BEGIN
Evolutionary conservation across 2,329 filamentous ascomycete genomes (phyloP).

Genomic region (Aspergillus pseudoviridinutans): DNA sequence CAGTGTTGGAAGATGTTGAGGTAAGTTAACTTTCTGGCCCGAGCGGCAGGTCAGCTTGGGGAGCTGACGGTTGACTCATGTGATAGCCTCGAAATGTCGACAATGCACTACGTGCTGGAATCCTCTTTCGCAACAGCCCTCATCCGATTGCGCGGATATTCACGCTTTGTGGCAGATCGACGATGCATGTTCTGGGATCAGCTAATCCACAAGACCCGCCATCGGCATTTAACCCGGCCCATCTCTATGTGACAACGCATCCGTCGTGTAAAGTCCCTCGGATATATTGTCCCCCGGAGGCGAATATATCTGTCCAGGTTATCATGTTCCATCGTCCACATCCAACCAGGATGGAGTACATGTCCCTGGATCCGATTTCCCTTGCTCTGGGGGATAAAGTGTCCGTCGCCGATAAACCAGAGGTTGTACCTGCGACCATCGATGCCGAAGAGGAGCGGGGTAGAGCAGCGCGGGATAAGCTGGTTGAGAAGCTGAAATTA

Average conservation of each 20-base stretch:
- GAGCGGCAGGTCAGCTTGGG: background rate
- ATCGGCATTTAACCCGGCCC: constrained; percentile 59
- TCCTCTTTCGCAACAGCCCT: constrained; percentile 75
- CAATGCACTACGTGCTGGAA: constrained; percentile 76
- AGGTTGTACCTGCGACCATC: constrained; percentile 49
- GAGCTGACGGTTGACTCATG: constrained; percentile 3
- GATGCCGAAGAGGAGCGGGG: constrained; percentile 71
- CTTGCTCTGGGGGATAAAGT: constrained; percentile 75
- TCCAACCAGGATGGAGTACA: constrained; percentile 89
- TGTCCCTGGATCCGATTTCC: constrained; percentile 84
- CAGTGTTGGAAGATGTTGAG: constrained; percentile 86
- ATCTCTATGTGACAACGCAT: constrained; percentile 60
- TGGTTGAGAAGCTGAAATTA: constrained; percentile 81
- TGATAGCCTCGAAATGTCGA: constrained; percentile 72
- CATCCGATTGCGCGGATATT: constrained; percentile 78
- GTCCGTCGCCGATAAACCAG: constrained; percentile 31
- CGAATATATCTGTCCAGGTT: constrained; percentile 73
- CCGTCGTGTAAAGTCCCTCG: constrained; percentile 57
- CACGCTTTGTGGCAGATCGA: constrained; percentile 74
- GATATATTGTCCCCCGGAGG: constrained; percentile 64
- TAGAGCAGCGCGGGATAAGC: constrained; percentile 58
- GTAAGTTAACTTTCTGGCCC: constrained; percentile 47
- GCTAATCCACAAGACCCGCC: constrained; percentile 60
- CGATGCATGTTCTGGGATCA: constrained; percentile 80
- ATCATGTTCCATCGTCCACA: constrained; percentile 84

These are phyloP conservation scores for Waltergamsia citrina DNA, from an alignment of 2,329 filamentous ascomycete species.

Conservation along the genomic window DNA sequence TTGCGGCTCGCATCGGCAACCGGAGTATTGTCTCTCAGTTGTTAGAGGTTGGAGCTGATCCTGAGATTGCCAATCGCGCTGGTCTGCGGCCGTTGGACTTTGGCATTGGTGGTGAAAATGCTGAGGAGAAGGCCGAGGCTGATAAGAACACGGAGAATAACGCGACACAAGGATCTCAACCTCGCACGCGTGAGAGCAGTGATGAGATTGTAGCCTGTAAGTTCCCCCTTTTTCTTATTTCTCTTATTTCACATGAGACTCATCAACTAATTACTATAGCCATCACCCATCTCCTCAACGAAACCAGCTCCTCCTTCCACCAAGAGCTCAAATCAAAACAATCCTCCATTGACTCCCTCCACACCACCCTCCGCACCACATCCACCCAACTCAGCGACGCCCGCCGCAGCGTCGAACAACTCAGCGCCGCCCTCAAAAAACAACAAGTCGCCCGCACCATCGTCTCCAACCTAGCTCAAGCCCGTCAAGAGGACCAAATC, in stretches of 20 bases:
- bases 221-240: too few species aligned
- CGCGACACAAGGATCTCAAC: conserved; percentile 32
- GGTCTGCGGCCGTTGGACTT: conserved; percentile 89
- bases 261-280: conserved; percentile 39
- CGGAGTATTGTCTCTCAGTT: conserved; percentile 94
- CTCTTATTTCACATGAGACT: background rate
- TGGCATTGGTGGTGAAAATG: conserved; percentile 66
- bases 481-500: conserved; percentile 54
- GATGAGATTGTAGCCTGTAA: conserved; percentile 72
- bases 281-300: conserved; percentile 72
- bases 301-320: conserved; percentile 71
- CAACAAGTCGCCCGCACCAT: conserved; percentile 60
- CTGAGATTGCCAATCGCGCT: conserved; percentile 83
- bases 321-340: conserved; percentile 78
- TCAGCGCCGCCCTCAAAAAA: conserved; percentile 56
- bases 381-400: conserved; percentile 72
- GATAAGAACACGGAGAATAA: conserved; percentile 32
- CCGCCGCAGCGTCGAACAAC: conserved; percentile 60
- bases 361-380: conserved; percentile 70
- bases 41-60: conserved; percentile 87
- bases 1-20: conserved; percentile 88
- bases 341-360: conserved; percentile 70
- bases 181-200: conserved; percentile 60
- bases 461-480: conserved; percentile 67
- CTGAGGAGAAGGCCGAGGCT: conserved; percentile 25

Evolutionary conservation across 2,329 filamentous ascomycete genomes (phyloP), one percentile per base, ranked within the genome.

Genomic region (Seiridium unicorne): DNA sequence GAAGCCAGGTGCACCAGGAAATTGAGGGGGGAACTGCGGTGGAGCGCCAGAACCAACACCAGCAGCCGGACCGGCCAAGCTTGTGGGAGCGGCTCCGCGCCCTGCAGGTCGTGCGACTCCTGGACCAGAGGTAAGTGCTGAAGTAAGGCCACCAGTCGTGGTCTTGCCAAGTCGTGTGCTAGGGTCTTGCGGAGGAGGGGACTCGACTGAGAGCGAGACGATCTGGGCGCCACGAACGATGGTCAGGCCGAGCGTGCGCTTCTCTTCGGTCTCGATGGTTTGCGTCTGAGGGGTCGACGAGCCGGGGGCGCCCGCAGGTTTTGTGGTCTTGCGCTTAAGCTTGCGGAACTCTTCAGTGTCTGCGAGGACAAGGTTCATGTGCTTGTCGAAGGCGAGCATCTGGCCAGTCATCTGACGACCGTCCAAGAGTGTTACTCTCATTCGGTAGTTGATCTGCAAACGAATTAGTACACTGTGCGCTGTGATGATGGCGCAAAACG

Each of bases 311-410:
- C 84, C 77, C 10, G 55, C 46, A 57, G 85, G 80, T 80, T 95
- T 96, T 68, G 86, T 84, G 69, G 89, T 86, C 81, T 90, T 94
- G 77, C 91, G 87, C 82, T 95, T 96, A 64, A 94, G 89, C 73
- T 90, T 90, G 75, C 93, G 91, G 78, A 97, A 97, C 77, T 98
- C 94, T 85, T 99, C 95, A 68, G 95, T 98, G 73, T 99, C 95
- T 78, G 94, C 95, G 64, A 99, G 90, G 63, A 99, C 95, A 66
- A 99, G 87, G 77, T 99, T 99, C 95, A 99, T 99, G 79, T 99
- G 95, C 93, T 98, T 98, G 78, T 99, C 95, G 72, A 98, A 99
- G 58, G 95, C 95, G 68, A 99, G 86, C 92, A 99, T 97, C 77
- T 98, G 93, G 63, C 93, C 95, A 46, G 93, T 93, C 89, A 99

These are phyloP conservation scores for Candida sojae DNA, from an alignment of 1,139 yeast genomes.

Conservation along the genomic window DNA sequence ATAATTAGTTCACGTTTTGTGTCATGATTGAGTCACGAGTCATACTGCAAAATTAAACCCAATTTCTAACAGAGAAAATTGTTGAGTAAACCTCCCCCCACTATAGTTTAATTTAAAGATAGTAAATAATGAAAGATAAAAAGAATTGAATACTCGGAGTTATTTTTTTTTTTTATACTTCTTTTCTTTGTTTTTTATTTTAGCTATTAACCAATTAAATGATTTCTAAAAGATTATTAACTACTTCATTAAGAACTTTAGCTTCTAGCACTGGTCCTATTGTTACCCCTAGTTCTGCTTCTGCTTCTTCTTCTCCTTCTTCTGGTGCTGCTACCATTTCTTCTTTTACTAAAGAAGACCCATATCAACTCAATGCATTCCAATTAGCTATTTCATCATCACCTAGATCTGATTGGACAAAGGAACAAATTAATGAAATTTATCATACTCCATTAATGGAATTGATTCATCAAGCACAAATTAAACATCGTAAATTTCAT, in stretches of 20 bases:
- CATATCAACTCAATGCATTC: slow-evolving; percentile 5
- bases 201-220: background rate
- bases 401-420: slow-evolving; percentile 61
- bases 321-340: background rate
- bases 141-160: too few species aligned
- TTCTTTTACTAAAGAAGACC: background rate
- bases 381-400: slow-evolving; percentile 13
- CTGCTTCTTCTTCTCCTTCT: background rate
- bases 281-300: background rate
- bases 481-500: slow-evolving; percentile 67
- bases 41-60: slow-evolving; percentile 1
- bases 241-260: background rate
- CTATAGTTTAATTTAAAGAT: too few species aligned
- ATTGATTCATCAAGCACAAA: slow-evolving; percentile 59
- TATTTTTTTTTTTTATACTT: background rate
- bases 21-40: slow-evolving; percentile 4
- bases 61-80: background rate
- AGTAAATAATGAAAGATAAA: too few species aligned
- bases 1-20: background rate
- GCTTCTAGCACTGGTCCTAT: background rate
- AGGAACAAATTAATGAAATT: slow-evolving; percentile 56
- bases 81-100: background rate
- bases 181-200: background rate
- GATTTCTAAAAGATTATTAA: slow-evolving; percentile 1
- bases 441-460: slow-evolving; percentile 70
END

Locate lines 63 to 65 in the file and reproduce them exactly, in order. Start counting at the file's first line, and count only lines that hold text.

- C 94, T 85, T 99, C 95, A 68, G 95, T 98, G 73, T 99, C 95
- T 78, G 94, C 95, G 64, A 99, G 90, G 63, A 99, C 95, A 66
- A 99, G 87, G 77, T 99, T 99, C 95, A 99, T 99, G 79, T 99